Fears of Foreign Exodus
The National Economic and Social Development Board (NESDB) recently released some alarming figures from a study regarding the labour landscape in Thailand over the next 10 years.
Currently, the Thai workforce stands at around 39.1 million people, but the NESDB claims the country will require 46.52 million people to be active in the workforce in the coming decade.
The question is where will all these people come from considering the Thai population is aging, a scenario that is increasingly familiar to the larger Western economies such as the United States, Britain and Australia.
At this stage, foreign workers from neighbouring countries such as Myanmar, Laos, and Cambodia are able to fill part of the shortfall, but the NESDB notes that as these economies begin to grow strongly, the lure of Thailand as a place to come and earn a good income diminishes.
The NESDB suggests 5.36 million workers from Myanmar, Laos, Cambodia, and even Vietnam could be the figure required to ease the potential shortfall in labour in Thailand.
The problem, of course, is that as these countries’ economies grow as foreign investment comes in and wages start rising, the attraction of leaving to work in a menial job in Thailand, away from family, friends, and community, becomes almost unattractive.
The NESDB study claims the advent of the ASEAN Economic Community (AEC) in 2015 will see demand for labour in Thailand reach 43.26 million people and this will require about 3.9 million foreign workers to fill the expected shortfall.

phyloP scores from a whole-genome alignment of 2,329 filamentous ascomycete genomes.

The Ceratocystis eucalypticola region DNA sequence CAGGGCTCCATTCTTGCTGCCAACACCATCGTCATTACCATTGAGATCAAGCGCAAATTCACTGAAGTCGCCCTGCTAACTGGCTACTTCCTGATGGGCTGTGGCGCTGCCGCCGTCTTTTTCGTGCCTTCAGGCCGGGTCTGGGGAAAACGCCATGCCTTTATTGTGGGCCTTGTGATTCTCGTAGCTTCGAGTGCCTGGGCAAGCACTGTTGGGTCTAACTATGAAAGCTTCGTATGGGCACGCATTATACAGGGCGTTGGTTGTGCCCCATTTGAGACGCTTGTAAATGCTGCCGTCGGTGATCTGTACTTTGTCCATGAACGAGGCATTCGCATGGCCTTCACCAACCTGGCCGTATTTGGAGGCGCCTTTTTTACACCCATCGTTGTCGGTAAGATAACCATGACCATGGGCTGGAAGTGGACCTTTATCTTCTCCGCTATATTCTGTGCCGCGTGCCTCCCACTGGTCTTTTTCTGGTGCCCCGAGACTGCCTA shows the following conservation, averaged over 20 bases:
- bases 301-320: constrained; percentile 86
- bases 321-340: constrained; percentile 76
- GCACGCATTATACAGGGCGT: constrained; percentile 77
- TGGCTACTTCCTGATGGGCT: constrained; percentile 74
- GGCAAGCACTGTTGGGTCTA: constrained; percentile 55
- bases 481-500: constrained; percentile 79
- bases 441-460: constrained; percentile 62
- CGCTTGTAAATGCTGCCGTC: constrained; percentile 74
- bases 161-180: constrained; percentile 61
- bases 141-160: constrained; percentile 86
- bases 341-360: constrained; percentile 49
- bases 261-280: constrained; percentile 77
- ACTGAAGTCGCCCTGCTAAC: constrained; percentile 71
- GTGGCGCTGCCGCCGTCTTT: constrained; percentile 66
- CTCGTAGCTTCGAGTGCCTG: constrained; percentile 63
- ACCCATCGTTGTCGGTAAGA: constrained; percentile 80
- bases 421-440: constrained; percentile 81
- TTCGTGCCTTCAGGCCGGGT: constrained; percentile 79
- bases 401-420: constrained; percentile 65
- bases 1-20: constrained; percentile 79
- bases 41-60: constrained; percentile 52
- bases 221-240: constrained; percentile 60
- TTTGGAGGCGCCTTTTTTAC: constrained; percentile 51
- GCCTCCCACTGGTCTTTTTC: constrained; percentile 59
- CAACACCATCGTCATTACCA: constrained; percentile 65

Currently, the number of registered foreign workers in Thailand stands at 1.4 million, with at least another 300-400,000 unregistered. There is also a large illegal foreign worker presence, estimated at more than 1.2 million people.
As a counterpoint to the NESDB study, the Thailand Development Research Institute suggests the potential foreign labour shortage might not be as drastic as is being projected.
A spokesman for the Institute was quoted as saying that the Thai automotive and electronics industries are “now facing a labour shortage. The severe shortage is unlikely if Thailand has proper training and better management.”
The Institute suggests the nearby neighbours have yet to develop the proper infrastructure which will keep their labourers at home.
While this may be true in 2012, it is quite possible that substantial foreign investment could very quickly redress the infrastructure gap and within four or five years begin to impact on the numbers migrating to find suitable employment in Thailand.